• Maybe I'm misinterpreting but this seems like more of a gripe/complaint than a question. What question is it that you are hoping to get an answer to as a result of posting this? Apr 8 '19 at 6:10

From man apt-get:

   install is followed by one or more packages desired for
   installation or upgrading. Each package is a package name, not a
   fully qualified filename (for instance, in a Debian system,
   apt-utils would be the argument provided, not
   apt-utils_1.2.10_amd64.deb). All packages required by the
   package(s) specified for installation will also be retrieved and
   installed. The /etc/apt/sources.list file is used to locate the
   desired packages. If a hyphen is appended to the package name (with
   no intervening space), the identified package will be removed if it
   is installed. Similarly a plus sign can be used to designate a
   package to install. These latter features may be used to override
   decisions made by apt-get's conflict resolution system.
  • Hence OP should be doing: sudo apt install nautilus && sudo apt install nautilus-terminal where OP had gone through with the remove command else: sudo apt install nautilus-terminal if NO was chosen? Feb 6 '17 at 5:00
  • 3
    The rationale for this feature is that sometimes you want to install a package that conflicts with one that is already installed, but one of them is required by some other package, so both actions need to be in the same run. E.g. apt install sysvinit-core systemd-sysv- (either is required by the Essential init package) or apt install msmtp postfix- (lots of packages depend on an MTA). Feb 6 '17 at 10:59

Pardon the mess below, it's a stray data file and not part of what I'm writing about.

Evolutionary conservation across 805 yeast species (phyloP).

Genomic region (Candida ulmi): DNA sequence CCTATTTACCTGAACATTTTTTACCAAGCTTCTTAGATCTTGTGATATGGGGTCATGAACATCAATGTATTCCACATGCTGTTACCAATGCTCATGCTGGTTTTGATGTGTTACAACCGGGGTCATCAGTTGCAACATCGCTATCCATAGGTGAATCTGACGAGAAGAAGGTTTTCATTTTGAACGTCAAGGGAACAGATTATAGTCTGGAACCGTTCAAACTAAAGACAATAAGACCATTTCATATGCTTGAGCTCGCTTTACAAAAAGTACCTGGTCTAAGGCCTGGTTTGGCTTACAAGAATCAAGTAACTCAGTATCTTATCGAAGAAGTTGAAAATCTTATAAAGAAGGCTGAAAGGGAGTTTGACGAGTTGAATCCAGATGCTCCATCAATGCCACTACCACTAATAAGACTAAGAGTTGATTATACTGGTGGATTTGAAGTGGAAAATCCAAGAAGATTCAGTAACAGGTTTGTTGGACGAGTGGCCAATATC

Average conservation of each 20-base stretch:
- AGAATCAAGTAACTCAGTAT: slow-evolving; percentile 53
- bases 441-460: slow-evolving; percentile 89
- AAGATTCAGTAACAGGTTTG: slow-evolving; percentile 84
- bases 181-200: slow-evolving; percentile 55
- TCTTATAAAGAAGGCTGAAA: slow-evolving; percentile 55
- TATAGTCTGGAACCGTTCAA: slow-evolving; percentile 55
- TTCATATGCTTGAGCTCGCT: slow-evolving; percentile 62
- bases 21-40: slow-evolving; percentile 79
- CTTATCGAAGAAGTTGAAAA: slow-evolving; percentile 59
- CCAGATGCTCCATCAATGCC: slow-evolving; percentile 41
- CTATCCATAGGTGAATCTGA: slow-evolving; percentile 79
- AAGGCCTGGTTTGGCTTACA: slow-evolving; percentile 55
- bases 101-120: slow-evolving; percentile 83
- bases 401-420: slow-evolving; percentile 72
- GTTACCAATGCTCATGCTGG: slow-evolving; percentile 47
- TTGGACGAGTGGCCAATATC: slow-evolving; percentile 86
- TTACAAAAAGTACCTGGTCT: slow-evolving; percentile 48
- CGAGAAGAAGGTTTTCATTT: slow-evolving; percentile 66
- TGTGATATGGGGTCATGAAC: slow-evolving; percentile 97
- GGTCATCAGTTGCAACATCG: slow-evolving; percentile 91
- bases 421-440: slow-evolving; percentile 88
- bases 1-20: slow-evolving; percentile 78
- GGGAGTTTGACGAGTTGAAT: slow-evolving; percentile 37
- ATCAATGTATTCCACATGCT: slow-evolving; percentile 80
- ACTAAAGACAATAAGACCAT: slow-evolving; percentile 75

• 1
    @SimonRichter trying apt -s install upstart-sysv on 16.04 indicates apt will automatically remove systemd-sysv (since they conflict). Ditto for msmtp-mta and postifx. A more complicated example might be needed, where apt might pick the wrong package to remove.
    – muru
    Feb 6 '17 at 11:04
  • Thanks for fixing my blind eye. Noted that apt-get remove foo+ installs foo. Feb 6 '17 at 18:56
  • That's kind of a neat feature. :D Feb 6 '17 at 19:05

The following two mean the same:

# apt-get remove nautilus
# apt-get install nautilus-

So if you are merely installing or removing one thing, then there is really no reason to choose one over the other, and the remove command may as well be used.

Where the "minus" operator comes in handy is in cases where you want to remove one package and install another in the same operation:

# apt-get install php5-cgi libapache2-mod-php5- 

I couldn't think of a better example, but there are some situations where removing one and adding another in separate operations could trigger additional unnecessary installations or removals, while doing them both in a single operation will immediately satisfy some co-dependencies and make it an overall simpler operation.

As for whether adding the minus makes it easier to accidentally remove something unintentionally, I first and foremost refer you to how easy it is to create damage to your system unintentionally on the command line anyway. It was not built to protect you from yourself and there are billions of even simpler commands that can hose your system. But secondly, in this case it tells you exactly what it's going to do and confirms that you really want to do it. This is low risk.